Webinar participants can expect to learn:

  • benefits of soil testing;
  • contexts in which different soil sampling methods are useful; and
  • how precision management may impact yield in forage systems.

Improving Wheat Grazing Management Using Canopeo

Andres Patrignani & Romulo Lollato, KSU

The Canopeo app can be used to better manage cattle grazing in dual purpose wheat systems common in the southern Great Plains. In the first part of the webinar, Dr. Patrignani will describe the history, user guidelines, applications, and limitations of Canopeo. In the second part of the webinar, Dr. Lollato will describe management principles of dual purpose wheat pastures and how to optimize pasture grazing using the Canopeo application.

"Does Climate Change Your Plate?" Consumer Curriculum

Barbara Brown, OSU

“Does Climate Change Your Plate” was developed to address topics such as how changing climate may impact a consumer’s pocketbook, nutrition and health concerns associated with beef, how consumers can adapt to higher costs and better food choice options and finally how they, through their food buying and eating choices, can ensure that resources used during production are not wasted.

Forage Supplementation and Methane Production of Beef Cattle

Andy Cole, Retired USDA-ARS
The nutrient composition of grazed forages frequently does not meet the nutrient requirements of the grazing animals. For example, winter forages are frequently low in protein and digestible energy whereas winter/spring grazed wheat has an excess of protein. Supplementary protein and/or energy generally improve forage utilization, increase carry capacity, and increase animal performance; and reduce greenhouse gas emissions per unit of gain.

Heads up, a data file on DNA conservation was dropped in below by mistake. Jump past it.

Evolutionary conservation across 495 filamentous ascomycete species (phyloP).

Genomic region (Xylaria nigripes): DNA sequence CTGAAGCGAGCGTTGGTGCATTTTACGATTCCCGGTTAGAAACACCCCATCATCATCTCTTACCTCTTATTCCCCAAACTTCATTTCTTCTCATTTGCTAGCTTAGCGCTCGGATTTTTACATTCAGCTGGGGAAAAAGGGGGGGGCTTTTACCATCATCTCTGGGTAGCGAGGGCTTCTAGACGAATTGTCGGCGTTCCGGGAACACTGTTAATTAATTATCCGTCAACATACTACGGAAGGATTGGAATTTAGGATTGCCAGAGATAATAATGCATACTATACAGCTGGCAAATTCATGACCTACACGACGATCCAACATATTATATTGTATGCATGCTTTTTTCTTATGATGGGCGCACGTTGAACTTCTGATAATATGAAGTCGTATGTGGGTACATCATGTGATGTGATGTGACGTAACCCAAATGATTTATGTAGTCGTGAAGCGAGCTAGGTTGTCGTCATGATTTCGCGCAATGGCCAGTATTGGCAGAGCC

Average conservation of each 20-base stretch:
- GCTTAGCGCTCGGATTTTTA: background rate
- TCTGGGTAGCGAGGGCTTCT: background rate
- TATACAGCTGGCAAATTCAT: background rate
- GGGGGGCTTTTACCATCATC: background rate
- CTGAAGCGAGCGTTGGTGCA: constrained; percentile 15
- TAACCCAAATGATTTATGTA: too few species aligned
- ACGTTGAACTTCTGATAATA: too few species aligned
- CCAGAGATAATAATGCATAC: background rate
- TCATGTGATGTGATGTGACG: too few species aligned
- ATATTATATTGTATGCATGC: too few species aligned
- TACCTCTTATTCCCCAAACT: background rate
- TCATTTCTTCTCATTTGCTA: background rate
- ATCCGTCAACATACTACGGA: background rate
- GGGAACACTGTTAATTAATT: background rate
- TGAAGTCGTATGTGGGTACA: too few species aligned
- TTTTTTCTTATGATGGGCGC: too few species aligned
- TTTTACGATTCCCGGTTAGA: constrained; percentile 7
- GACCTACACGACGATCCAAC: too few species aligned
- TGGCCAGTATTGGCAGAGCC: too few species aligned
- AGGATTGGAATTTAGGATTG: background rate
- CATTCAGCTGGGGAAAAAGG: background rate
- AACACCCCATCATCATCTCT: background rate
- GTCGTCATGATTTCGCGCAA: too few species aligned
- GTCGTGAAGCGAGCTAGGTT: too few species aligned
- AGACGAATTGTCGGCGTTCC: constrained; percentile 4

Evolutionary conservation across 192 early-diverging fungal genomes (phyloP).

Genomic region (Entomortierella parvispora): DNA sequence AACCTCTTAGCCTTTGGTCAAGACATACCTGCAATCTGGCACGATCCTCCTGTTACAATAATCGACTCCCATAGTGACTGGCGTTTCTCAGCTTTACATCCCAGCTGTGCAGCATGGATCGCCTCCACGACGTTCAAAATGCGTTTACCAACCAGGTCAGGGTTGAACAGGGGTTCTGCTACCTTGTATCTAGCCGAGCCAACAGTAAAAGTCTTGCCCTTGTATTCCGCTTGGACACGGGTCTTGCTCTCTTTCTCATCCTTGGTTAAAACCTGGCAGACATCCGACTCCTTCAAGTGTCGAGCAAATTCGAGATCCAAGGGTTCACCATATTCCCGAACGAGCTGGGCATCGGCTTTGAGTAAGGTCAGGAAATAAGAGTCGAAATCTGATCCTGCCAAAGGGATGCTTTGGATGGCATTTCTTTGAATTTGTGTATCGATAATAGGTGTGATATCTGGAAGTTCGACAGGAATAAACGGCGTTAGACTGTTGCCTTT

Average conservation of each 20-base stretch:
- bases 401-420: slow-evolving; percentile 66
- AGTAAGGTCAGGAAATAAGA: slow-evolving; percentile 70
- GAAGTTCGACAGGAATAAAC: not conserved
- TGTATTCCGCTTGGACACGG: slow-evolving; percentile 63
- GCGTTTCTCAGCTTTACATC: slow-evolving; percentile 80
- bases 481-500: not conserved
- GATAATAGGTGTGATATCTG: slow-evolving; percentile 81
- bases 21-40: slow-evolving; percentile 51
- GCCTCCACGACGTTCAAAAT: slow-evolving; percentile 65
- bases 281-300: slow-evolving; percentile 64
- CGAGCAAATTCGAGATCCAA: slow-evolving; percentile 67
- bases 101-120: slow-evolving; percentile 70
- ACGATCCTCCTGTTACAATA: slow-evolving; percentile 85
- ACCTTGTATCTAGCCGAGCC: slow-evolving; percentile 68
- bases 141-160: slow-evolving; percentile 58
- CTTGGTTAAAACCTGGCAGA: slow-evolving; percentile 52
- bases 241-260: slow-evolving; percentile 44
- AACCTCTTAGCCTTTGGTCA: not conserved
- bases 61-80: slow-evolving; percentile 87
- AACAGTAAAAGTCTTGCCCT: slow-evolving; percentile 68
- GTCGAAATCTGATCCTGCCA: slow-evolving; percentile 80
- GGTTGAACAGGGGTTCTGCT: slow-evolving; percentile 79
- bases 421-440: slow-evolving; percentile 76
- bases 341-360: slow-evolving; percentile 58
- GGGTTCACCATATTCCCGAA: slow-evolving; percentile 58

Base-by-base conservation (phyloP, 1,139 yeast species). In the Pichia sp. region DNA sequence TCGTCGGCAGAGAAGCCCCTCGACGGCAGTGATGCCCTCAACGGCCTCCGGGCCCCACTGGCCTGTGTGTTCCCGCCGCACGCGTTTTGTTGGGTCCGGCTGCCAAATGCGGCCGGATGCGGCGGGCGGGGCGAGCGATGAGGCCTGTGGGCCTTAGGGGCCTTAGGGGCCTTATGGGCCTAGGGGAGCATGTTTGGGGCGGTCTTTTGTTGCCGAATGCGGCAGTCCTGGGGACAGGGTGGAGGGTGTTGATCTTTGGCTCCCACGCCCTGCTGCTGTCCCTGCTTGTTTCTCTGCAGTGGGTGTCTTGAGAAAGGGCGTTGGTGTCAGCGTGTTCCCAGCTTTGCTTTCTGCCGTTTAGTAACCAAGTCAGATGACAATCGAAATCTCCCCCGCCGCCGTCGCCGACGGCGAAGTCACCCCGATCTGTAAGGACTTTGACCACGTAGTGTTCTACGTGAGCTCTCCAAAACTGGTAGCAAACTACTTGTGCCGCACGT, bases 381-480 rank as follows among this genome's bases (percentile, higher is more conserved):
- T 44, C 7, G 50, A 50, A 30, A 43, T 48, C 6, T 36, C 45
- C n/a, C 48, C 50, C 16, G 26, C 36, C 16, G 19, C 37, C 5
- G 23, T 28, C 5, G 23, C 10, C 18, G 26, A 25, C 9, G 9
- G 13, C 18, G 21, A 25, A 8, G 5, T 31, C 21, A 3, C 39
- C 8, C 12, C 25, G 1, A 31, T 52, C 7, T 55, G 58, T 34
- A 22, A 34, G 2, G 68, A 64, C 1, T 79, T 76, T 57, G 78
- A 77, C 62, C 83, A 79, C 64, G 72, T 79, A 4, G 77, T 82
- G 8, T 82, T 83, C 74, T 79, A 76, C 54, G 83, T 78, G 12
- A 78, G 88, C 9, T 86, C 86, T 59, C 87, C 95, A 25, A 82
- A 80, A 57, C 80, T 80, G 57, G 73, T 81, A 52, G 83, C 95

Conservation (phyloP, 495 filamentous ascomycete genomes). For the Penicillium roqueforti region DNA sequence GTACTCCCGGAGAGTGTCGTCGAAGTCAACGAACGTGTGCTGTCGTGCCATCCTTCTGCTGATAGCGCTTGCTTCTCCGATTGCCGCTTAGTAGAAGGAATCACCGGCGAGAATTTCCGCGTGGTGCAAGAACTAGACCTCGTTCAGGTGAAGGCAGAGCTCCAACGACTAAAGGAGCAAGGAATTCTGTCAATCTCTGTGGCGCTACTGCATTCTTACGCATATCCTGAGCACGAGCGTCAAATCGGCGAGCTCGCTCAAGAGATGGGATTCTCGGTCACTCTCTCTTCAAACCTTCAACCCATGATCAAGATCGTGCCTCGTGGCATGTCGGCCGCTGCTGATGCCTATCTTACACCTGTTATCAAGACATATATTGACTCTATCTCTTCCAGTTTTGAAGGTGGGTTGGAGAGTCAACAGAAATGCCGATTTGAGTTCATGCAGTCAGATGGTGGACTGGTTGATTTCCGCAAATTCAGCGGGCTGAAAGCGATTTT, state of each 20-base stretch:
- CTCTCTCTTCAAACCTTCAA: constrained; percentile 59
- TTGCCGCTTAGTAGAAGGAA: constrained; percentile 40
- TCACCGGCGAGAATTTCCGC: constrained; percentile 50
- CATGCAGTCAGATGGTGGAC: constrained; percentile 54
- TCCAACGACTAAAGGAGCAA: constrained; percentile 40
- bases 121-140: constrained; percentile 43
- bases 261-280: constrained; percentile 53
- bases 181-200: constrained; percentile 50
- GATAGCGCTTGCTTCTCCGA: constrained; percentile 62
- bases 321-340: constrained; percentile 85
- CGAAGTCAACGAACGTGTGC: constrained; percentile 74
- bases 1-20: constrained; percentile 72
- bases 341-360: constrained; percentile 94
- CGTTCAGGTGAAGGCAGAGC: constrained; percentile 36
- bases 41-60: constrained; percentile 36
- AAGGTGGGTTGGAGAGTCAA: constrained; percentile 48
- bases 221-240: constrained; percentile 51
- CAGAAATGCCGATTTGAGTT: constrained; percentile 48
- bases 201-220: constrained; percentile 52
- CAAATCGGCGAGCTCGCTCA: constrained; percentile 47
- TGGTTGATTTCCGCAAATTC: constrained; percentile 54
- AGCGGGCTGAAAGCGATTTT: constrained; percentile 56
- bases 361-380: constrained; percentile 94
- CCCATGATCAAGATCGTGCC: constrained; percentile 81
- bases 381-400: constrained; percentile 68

Potentially Toxic Forage Crops for Cattle

Jaymeylynn Farney, Kansas State University

G​rowing cover crops offers potential benefits, including improved soil health, but some crops can pose a danger to foraging livestock. Those contemplating this decision should know that some plants that work well as cover crops may not be suitable for forage or grazing.

Webinar participants can expect to learn:

  • dangers associated with grazing some cover crop species, and
  • ways to manage potentially toxic forage crops.

Integration of Livestock and Cropping Systems

Jaymelynn Farney, Kansas State University

Growing cover crops offer potential benefits, including improved soil health, but these crops can be expensive to establish and manage. Establishment and management costs can be recovered by integrating crop and animal production and grazing cover crops as forage.

Webinar participants can expect to learn:

  • cover crop types and their forage production potential; and
  • best utilization of these crops for cow herd or stocker grazing.

Ultra-High Stock Density Grazing

Hugh Aljoe, Noble Foundation

Ultra-high stock density grazing is the management tool of grazing livestock in much higher-than-normal concentrations to achieve landscape-focused objectives. The long-term goal is to enhance soils, forages and livestock production.